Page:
NM lawmakers to weigh harassment investigations in the Roundhouse next week

On the table: confidentiality rules and how to break a tie vote, representative says

By: - September 21, 2022 5:52 am

The Roundhouse in Santa Fe. (Getty Images)

The harassment complaint filed against Sen. Daniel Ivey-Soto might’ve stalled, but the effort to reform how these things play out could be starting soon.

Next week, legislators will be in Santa Fe for a public meeting of the interim Legislative Council Committee, composed of 36 elected officials from the state Senate and House of Representatives.

Rep. Damyon Ely (D-Corrales) said he is preparing a presentation for that meeting addressing several problems with the Roundhouse anti-harassment policy, and that could start discussion of adding transparency to the secret investigatory process and granting people who file accusations the opportunity to talk publicly.

A lobbyist pushing for an expansion of voting rights this year brought a complaint against Ivey-Soto of sexual harassment, groping and bullying shortly after the session concluded. Others came forward publicly with similar stories. The case is apparently over, but little is known about what the panel of lawmakers considering the matter debated or decided, and why.

NM senator defends his reputation while policy silences the people accusing him of misconduct

Ely said he does not have specific insight into how the four-person panel of Ivey-Soto’s peers voted after they were presented with the findings of an independent investigator, “but just reading between the lines, I can guess what happened,” he said. 

So he is drafting one proposal that could have an immediate effect — changing how a legislative panel examining harassment cases handles a tie. As it stands, the anti-harassment policy allows investigations to cease if the lawmakers weighing a complaint cannot break a tie vote.

“I knew this was a problem and that this has been around a while,” he said, “and it just needs to change.”

There has to be a way to break a tie, Ely said. He couldn’t offer more details on his proposal yet, he said.

The Legislative Council Committee can make this change without a full legislative process — where bills are introduced, go to committees, get voted on and then require a governor’s signature — because it would alter policy and not law, according to Ely.

Roundhouse anti-harassment policy needs reform, advocates and senators agree

Last week, Ivey-Soto (D-Albuquerque) wrote a column in the Albuquerque Journal announcing the investigation was over. This is where Ely first learned about the conclusion of the case, he said — and the message Ivey-Soto was truly sharing.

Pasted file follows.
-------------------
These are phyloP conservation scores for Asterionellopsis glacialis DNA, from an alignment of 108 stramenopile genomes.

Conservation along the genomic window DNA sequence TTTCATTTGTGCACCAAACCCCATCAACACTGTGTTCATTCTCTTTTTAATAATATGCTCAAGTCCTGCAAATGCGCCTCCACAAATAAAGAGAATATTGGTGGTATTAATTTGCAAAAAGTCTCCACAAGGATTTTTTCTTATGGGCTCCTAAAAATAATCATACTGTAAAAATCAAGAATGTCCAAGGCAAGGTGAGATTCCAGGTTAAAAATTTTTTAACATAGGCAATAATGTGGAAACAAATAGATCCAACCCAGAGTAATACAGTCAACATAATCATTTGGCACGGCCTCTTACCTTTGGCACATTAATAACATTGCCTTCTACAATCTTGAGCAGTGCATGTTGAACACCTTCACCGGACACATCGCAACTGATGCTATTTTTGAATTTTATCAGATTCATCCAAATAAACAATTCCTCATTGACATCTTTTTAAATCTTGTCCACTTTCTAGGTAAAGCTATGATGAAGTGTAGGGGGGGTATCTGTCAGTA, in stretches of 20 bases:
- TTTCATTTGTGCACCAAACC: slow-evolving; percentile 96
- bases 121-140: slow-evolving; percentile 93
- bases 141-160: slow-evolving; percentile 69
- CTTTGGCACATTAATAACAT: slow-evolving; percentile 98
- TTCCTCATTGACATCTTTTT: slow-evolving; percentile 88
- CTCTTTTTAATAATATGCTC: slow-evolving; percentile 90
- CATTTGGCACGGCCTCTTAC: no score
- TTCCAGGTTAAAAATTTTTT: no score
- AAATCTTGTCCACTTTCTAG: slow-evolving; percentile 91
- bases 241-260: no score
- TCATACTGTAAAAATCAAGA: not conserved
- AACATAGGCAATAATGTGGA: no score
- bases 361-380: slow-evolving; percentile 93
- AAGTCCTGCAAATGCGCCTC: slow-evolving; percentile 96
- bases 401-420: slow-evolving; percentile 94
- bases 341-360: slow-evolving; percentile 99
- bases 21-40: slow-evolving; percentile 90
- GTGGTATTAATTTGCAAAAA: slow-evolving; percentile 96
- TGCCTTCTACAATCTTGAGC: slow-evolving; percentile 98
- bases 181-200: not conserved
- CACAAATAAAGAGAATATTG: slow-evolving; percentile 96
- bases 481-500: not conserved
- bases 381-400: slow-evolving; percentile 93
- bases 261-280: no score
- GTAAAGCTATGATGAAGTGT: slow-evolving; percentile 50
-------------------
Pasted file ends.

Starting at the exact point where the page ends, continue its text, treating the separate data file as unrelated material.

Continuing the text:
“When he said they didn’t find probable cause, that’s a term of art,” Ely said. And the way Ivey-Soto phrased it told Ely, “they didn’t make a finding, period.”

Because the votes are confidential, there is no way to verify that the complaint against Ivey-Soto stalled out because of a tie vote. In fact, the public only knows who was on the panel — two Democrats and two Republicans — because a copy of the investigator’s report was leaked to the press. 

So far, no one involved except for Ivey-Soto has been able to speak about the case publicly. 

That’s something Ely and others would like to see fixed.

Confidentiality is written into state law, so this change would have to go through the full legislative process after the session begins in January. Such a bill might also have to pass through the Senate Rules Committee, where Ivey-Soto is the chair.

In the meantime, Marianna Anaya, the lobbyist who brought the complaint, filed a lawsuit arguing that her First Amendment rights were violated because the confidentiality clause in the anti-harassment policy barred her from speaking publicly about her case.

When she first filed the complaint, she did write a letter detailing harassment she said she endured for years while interacting with Ivey-Soto. Those incidents were verified in the leaked investigator’s report, which also said there was sufficient evidence that Ivey-Soto violated the harassment policy twice.

The Legislative Council Committee meets Monday, Sept. 26 at 1:30 p.m. in the Roundhouse. Interim meetings at the capital are usually live-streamed. 

Unlike the process outlined in the anti-harassment policy, it is open to the public.

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Shaun Griswold
Shaun Griswold

Shaun Griswold is a journalist in Albuquerque. He is a citizen of the Pueblo of Laguna, and his ancestry also includes Jemez and Zuni on the maternal side of his family. He grew up in Albuquerque and Gallup. He brings a decade of print and broadcast news experience. Most recently he covered Indigenous affairs with New Mexico In Depth. Shaun reports on issues important to Native Americans in urban and tribal communities throughout the state, including education and child welfare.

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